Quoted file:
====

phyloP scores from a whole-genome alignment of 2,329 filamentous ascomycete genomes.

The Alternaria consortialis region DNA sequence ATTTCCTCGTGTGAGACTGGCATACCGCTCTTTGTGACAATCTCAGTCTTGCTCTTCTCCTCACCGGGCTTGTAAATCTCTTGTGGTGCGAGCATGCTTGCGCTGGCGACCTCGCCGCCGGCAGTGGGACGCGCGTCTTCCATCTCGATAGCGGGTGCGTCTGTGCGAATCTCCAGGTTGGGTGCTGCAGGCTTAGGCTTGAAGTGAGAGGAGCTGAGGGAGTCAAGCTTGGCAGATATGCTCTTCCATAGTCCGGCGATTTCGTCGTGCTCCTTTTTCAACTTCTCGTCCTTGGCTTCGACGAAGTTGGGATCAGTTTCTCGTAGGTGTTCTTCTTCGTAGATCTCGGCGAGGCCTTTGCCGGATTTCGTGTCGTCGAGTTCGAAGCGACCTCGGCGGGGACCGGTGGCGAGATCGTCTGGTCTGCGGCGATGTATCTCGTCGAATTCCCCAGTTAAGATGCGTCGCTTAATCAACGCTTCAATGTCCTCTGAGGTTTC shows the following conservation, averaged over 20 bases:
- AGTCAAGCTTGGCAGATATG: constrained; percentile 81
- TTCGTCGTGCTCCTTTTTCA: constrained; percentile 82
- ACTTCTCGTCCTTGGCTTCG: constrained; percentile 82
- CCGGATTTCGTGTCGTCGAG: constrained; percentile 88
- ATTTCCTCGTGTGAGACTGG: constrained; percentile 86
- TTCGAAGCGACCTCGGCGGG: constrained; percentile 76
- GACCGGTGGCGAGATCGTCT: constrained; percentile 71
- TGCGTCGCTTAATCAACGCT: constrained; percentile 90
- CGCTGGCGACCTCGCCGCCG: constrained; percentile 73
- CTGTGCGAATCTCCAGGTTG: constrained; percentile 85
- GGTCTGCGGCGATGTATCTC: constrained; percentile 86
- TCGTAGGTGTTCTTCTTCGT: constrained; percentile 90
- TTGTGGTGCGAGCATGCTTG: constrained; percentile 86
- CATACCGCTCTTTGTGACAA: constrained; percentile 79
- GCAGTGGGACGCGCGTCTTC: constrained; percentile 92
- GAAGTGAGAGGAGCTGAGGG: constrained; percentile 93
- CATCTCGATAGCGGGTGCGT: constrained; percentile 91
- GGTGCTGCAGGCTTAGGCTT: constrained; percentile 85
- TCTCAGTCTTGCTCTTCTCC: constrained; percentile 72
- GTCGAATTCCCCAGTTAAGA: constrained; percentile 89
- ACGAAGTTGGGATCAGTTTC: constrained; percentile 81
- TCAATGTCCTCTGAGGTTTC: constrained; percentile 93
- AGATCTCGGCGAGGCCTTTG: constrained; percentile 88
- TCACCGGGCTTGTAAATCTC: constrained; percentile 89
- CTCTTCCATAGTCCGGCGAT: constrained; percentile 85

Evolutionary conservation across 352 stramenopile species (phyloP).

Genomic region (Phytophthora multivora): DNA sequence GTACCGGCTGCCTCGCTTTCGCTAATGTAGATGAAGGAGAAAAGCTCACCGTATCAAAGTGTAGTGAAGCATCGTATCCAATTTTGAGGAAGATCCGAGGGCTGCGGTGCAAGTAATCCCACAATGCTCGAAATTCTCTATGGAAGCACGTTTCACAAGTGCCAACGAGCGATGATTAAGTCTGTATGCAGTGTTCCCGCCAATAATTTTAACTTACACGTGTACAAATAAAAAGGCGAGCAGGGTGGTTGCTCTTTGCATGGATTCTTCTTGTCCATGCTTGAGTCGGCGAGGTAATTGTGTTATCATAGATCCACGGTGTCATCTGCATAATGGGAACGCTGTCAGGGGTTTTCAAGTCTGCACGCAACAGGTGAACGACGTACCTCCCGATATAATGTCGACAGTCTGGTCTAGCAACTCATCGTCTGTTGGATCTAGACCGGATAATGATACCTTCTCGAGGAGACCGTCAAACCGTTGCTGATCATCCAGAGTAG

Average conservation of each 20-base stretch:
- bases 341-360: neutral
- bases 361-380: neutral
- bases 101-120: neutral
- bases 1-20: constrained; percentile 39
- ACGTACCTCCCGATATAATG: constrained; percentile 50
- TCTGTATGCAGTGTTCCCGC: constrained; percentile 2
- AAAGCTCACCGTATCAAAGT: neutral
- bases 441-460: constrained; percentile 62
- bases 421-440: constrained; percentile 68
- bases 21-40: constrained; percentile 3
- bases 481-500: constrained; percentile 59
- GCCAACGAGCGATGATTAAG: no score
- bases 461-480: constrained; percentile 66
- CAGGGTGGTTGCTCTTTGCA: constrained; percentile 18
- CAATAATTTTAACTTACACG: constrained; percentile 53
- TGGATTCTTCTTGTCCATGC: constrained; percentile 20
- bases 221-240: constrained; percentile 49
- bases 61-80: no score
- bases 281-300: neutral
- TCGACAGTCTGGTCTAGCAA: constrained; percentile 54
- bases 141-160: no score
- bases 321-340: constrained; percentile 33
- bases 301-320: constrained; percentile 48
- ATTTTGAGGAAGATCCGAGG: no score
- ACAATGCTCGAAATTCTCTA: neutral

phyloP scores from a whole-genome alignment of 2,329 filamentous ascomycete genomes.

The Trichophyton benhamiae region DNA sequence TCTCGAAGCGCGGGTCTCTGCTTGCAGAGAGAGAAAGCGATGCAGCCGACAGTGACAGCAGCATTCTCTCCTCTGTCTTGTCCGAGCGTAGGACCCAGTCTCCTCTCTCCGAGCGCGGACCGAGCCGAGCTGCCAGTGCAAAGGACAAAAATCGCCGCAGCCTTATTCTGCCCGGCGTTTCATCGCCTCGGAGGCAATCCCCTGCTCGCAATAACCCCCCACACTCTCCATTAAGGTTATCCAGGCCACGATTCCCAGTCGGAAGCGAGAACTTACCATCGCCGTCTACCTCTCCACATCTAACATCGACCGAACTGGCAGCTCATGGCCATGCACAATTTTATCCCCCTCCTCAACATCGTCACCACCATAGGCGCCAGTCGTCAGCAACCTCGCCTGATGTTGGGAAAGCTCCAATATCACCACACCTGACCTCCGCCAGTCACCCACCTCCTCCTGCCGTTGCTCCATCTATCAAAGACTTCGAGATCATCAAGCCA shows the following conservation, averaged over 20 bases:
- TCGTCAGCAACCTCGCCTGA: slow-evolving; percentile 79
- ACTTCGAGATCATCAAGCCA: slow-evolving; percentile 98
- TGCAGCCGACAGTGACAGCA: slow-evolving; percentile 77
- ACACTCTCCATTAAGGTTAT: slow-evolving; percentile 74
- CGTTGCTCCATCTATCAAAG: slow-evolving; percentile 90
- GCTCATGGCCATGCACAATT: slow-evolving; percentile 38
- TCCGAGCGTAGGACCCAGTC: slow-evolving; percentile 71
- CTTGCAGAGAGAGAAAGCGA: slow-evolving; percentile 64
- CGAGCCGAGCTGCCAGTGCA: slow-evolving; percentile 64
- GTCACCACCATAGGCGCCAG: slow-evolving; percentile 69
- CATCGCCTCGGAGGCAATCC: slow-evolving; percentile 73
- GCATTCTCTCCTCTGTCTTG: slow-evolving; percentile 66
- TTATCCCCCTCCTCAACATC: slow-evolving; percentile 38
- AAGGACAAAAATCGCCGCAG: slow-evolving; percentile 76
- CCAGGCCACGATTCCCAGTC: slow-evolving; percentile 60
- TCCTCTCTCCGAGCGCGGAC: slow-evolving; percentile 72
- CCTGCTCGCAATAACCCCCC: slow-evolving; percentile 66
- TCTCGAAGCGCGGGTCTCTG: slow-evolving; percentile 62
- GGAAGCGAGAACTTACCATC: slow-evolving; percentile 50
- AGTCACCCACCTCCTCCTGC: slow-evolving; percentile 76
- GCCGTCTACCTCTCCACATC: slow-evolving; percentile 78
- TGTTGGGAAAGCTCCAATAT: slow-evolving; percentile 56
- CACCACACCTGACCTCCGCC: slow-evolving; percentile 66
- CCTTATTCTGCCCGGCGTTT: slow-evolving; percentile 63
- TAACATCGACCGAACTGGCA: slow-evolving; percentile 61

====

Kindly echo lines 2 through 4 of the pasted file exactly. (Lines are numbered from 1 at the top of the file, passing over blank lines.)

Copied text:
The Alternaria consortialis region DNA sequence ATTTCCTCGTGTGAGACTGGCATACCGCTCTTTGTGACAATCTCAGTCTTGCTCTTCTCCTCACCGGGCTTGTAAATCTCTTGTGGTGCGAGCATGCTTGCGCTGGCGACCTCGCCGCCGGCAGTGGGACGCGCGTCTTCCATCTCGATAGCGGGTGCGTCTGTGCGAATCTCCAGGTTGGGTGCTGCAGGCTTAGGCTTGAAGTGAGAGGAGCTGAGGGAGTCAAGCTTGGCAGATATGCTCTTCCATAGTCCGGCGATTTCGTCGTGCTCCTTTTTCAACTTCTCGTCCTTGGCTTCGACGAAGTTGGGATCAGTTTCTCGTAGGTGTTCTTCTTCGTAGATCTCGGCGAGGCCTTTGCCGGATTTCGTGTCGTCGAGTTCGAAGCGACCTCGGCGGGGACCGGTGGCGAGATCGTCTGGTCTGCGGCGATGTATCTCGTCGAATTCCCCAGTTAAGATGCGTCGCTTAATCAACGCTTCAATGTCCTCTGAGGTTTC shows the following conservation, averaged over 20 bases:
- AGTCAAGCTTGGCAGATATG: constrained; percentile 81
- TTCGTCGTGCTCCTTTTTCA: constrained; percentile 82